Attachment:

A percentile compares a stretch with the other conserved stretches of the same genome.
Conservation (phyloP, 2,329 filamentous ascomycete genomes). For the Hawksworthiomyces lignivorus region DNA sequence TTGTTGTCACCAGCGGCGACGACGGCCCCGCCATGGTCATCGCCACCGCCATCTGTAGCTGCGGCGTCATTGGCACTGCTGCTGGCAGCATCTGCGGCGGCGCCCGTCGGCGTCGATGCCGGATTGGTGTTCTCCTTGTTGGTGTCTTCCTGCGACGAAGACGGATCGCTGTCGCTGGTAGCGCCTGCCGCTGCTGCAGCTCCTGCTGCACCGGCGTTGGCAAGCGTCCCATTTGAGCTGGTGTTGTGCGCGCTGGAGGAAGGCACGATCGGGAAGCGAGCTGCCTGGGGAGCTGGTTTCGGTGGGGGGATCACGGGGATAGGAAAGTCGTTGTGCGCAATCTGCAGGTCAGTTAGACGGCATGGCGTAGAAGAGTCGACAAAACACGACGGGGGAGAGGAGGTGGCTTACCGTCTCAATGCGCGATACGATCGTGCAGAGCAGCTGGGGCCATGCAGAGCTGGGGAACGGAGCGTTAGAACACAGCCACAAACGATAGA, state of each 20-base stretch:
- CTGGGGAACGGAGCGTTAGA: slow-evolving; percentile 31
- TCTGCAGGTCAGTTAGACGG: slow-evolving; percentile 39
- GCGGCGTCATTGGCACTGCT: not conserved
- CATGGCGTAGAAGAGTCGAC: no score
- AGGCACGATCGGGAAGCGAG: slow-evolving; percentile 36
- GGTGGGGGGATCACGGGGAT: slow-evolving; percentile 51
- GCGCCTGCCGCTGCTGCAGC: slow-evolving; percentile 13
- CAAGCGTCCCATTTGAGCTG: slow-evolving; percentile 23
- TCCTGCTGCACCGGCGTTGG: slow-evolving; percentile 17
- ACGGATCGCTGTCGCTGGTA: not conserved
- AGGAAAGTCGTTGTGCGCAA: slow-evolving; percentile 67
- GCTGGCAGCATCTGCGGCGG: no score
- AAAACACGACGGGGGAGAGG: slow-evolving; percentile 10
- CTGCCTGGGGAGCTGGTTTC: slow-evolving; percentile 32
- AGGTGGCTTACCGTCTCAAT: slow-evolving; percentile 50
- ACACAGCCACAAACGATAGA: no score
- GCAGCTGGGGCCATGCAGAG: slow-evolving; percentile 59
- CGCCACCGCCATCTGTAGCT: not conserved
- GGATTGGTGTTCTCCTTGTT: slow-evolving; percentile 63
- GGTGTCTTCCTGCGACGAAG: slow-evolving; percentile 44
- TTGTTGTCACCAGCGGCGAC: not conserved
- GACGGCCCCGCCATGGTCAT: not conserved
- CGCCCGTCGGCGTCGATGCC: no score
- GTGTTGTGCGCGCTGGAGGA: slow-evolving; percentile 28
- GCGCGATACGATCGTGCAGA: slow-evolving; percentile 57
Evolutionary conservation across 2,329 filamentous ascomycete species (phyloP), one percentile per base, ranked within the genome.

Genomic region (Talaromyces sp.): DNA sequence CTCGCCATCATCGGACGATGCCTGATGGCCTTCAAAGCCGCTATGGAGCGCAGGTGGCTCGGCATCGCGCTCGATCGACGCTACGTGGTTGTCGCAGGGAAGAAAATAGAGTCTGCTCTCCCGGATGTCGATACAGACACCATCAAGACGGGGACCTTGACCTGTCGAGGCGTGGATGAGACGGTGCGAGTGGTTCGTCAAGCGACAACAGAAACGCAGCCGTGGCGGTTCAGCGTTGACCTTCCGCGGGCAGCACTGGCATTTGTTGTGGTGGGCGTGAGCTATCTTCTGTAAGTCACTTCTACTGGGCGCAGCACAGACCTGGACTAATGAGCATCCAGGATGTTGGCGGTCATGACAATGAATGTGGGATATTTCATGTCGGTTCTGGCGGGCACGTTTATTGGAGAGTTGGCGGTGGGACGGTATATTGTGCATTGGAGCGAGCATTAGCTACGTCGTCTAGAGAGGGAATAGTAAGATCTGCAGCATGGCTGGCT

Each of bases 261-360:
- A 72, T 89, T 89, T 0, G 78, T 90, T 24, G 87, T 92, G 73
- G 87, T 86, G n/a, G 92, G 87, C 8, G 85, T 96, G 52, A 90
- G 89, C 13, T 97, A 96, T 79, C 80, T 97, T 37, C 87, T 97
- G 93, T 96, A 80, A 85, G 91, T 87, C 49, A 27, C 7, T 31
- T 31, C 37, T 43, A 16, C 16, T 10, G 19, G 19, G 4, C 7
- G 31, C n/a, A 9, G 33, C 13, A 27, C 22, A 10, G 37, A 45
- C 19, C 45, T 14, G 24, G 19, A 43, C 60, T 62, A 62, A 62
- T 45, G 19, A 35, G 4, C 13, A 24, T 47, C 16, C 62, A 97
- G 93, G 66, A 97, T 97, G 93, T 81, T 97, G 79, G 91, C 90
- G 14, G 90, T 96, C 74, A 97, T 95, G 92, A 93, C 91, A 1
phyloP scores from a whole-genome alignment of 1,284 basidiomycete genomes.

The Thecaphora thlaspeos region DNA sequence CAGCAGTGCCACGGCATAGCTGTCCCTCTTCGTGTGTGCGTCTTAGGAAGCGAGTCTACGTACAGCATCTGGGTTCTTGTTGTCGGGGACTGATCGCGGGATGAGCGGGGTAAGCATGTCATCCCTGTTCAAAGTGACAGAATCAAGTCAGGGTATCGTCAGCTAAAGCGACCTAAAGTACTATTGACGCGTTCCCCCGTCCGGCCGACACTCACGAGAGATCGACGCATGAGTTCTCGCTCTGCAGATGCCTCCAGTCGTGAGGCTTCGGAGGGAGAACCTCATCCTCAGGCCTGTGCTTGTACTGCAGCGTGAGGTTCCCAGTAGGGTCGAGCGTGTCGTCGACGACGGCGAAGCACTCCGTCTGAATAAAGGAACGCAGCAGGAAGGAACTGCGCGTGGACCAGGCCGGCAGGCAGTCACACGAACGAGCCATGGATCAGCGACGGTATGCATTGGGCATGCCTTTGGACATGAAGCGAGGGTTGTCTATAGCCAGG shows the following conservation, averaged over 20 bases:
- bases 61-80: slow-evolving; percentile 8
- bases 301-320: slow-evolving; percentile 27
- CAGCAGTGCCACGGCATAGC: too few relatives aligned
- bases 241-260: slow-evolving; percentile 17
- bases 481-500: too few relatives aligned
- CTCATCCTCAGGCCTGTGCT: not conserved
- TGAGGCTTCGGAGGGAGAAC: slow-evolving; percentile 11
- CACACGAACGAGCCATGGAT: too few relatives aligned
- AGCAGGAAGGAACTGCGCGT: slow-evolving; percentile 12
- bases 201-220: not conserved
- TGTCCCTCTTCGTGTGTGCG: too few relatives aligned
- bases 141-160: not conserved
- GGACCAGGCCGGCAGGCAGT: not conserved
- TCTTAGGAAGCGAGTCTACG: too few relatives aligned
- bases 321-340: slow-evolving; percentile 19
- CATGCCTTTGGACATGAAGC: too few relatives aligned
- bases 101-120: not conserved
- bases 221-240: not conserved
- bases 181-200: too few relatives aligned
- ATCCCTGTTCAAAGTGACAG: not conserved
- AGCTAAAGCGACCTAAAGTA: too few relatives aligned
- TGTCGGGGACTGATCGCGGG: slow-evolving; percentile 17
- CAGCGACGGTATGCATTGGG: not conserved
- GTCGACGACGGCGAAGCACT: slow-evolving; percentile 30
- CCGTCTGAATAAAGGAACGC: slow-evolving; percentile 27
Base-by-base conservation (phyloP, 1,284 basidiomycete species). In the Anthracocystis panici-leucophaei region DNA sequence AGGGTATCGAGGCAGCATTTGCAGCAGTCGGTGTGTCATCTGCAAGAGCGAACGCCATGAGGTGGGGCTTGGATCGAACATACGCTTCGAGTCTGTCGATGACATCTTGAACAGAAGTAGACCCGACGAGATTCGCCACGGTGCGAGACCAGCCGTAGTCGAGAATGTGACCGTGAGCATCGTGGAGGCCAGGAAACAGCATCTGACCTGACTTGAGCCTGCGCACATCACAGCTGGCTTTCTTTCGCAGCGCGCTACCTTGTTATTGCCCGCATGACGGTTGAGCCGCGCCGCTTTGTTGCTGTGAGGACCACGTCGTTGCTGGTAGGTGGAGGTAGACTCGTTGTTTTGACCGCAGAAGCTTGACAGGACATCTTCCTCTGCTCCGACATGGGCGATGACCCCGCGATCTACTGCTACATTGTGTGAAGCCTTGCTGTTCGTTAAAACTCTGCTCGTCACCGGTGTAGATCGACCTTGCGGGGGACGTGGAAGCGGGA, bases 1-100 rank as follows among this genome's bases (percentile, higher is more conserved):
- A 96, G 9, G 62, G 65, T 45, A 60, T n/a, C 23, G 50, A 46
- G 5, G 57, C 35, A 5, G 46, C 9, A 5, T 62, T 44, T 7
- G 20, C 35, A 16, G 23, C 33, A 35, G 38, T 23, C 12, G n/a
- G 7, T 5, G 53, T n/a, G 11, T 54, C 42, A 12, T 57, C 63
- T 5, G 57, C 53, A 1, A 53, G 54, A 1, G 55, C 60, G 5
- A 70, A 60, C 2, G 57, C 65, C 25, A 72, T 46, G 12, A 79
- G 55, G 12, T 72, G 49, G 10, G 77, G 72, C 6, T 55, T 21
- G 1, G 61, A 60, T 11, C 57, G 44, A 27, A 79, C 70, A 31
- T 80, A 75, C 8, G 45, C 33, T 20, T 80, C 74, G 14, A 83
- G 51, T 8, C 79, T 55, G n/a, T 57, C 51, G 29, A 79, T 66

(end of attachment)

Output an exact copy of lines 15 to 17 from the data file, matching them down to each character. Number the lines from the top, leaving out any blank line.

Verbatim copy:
- AAAACACGACGGGGGAGAGG: slow-evolving; percentile 10
- CTGCCTGGGGAGCTGGTTTC: slow-evolving; percentile 32
- AGGTGGCTTACCGTCTCAAT: slow-evolving; percentile 50